BHP dropped -3.5% during today's afternoon session, underperforming the S&P 500 by -3.0%. The lackluster performance from the large-cap Industrial Metals & Mining company may seem like an opportunity to buy shares at a discount, but it's a good idea to take a closer look at the company's financials first.
At first glance, BHP is profitable because its operating margins have recently averaged 43.0%. This represents the percentage of profit after all operating costs have been accounted for, and if you're thinking that these profits neatly translate into cash, and therefore, equity growth, you'd be mistaken. This is because profits are not cash.
When a company makes a sale, its accountants record it as revenue -- even if the company hasn't gotten paid yet. Corporate accountants use the accrual method (as opposed to the cash method) to paint a representative picture of how much money the company is collecting and spending on average in each reporting period. So these income and expense numbers for a given period never match the incoming and outgoing cash flows during the same period.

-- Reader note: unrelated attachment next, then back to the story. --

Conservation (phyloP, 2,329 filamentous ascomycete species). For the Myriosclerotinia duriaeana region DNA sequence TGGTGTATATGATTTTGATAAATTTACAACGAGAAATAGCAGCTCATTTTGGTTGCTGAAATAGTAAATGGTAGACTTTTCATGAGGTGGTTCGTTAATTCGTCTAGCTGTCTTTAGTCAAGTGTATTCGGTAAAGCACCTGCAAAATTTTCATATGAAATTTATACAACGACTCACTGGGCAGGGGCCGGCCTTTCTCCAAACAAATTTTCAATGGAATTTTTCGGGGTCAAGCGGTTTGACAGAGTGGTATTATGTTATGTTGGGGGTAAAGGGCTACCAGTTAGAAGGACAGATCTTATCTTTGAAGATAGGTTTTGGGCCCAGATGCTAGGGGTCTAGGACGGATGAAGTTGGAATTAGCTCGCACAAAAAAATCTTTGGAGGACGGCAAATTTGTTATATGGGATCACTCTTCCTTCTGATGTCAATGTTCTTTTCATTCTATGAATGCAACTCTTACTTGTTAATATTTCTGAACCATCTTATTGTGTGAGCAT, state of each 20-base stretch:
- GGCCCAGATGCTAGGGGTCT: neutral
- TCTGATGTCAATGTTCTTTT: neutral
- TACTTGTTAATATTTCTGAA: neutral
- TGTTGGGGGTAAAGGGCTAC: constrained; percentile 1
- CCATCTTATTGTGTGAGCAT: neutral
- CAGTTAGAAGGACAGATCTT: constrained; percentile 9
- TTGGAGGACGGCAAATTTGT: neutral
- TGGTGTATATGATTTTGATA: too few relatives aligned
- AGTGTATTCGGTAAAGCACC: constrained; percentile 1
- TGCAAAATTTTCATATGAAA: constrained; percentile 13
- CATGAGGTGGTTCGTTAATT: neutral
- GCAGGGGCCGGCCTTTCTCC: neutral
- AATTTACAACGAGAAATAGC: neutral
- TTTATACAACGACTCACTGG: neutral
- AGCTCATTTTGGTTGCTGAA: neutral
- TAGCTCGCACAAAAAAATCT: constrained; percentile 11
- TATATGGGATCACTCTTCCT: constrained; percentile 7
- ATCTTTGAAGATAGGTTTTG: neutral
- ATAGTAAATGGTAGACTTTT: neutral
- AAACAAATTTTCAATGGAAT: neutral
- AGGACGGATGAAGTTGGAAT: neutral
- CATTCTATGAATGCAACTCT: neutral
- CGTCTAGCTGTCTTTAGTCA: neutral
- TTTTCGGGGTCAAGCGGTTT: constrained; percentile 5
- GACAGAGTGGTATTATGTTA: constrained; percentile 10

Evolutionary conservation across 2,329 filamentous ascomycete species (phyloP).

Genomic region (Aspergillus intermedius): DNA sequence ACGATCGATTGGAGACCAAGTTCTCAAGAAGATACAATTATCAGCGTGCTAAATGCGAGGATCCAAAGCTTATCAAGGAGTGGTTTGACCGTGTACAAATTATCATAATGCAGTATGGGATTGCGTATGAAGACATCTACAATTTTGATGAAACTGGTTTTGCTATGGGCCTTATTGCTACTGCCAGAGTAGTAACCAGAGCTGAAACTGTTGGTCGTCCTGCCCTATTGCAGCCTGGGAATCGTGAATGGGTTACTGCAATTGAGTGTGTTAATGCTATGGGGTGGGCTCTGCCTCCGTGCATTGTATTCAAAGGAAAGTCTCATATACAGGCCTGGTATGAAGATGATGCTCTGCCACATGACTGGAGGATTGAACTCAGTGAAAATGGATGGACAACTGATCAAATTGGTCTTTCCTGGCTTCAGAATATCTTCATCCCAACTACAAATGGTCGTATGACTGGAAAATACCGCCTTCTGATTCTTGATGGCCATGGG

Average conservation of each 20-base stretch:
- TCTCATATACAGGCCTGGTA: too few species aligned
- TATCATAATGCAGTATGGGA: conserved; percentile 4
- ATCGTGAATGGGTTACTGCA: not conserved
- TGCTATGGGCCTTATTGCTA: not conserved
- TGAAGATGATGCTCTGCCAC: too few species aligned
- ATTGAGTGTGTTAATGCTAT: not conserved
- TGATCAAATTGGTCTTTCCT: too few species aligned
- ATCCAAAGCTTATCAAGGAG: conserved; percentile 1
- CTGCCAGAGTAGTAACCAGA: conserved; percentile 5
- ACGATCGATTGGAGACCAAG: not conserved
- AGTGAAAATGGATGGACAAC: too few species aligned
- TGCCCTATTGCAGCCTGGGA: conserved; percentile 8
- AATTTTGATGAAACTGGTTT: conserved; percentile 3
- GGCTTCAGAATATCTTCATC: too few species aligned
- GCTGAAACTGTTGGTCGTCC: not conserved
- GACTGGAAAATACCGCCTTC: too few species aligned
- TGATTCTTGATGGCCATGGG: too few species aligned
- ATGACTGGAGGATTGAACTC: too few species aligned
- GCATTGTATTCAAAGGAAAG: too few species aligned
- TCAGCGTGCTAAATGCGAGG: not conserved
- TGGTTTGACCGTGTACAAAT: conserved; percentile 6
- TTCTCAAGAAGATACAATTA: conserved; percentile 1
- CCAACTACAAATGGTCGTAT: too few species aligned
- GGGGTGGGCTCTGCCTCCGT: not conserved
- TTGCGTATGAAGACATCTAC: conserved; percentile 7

This means that a company can be profitable in a given year, yet post a negative cash flow from operations. Some profitable companies may struggle to reliably convert their profits into the cash needed to run the daily business, to service its debt, and to pay its equity investors. That's why its essential to review the company's cash flows in tandem with its profit margins. Below is an overview of BHP's recent cash flows:
|Cash Flow from Operations ($)
|Capital expenditures ($)
|Free Cash Flow ($)
|YoY Growth (%)
BHP's cash flows are on average positive, and have a solid aveerage growth rate of 45%, but their high coefficient of variability, which stands at 47.8%, may be cause for concern more cautious investors.